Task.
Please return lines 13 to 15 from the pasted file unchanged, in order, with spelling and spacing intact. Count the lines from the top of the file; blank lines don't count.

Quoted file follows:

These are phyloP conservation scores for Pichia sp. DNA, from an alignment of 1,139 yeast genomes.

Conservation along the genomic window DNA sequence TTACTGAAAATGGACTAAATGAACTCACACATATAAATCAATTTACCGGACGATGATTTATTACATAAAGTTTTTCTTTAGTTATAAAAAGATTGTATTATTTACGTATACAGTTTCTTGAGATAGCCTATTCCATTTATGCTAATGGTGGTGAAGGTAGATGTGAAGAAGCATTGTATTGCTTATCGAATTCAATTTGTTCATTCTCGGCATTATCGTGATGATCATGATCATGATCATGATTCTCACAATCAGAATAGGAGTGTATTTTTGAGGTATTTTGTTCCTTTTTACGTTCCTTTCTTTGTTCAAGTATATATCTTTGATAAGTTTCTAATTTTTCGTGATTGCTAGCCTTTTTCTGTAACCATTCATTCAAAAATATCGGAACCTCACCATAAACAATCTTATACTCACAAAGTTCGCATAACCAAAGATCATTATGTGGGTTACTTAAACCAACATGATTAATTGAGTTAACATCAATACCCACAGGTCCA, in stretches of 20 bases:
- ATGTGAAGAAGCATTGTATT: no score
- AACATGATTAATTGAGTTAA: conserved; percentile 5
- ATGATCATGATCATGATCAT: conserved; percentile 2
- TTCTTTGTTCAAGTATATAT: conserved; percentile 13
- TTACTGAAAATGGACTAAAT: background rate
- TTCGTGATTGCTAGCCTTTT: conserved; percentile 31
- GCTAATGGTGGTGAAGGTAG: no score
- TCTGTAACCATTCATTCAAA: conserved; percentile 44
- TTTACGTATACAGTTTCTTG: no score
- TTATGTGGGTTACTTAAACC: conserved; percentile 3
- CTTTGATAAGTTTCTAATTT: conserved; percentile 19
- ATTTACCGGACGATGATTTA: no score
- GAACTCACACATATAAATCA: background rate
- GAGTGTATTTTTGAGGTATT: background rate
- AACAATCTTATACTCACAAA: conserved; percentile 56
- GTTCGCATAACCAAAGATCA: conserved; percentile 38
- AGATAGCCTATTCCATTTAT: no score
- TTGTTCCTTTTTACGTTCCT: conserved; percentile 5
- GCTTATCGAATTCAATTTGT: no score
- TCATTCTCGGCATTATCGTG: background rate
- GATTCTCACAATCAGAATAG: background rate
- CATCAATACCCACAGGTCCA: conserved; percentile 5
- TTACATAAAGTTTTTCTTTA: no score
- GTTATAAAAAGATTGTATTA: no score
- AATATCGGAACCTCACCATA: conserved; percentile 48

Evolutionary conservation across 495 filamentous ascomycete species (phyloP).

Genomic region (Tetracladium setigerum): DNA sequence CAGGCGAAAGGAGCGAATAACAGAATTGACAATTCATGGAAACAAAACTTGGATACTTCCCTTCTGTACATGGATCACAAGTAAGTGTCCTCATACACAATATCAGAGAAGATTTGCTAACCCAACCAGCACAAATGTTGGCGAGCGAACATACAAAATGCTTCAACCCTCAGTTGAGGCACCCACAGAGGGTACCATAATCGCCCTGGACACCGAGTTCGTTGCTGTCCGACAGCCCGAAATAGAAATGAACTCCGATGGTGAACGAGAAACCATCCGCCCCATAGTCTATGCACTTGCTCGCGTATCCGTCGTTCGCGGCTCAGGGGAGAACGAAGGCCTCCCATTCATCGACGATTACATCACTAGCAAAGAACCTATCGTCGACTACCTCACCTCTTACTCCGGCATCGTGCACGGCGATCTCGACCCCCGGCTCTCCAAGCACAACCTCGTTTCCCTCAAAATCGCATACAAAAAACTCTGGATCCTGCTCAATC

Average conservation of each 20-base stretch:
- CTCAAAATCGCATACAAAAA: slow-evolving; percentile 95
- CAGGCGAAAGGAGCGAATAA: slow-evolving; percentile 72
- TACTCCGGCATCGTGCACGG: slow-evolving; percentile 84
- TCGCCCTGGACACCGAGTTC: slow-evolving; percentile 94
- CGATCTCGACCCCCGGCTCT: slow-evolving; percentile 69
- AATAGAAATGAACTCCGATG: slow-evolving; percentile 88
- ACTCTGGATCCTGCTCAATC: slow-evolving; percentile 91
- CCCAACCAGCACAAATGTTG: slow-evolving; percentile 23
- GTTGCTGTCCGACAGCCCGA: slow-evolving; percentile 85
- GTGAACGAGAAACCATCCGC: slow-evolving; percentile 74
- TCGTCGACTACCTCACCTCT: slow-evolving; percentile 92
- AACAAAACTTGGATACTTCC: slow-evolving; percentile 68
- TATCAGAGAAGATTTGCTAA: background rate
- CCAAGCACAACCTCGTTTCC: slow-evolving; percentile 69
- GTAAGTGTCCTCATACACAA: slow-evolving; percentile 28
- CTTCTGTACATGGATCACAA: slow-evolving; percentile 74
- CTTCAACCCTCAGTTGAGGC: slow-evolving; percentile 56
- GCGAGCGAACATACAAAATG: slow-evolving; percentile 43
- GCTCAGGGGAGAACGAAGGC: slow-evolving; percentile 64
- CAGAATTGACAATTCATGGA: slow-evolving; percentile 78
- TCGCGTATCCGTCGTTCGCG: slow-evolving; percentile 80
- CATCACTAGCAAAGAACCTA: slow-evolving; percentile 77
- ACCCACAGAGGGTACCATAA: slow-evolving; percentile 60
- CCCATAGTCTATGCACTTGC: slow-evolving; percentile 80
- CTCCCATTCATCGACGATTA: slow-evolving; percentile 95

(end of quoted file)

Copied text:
- CTTTGATAAGTTTCTAATTT: conserved; percentile 19
- ATTTACCGGACGATGATTTA: no score
- GAACTCACACATATAAATCA: background rate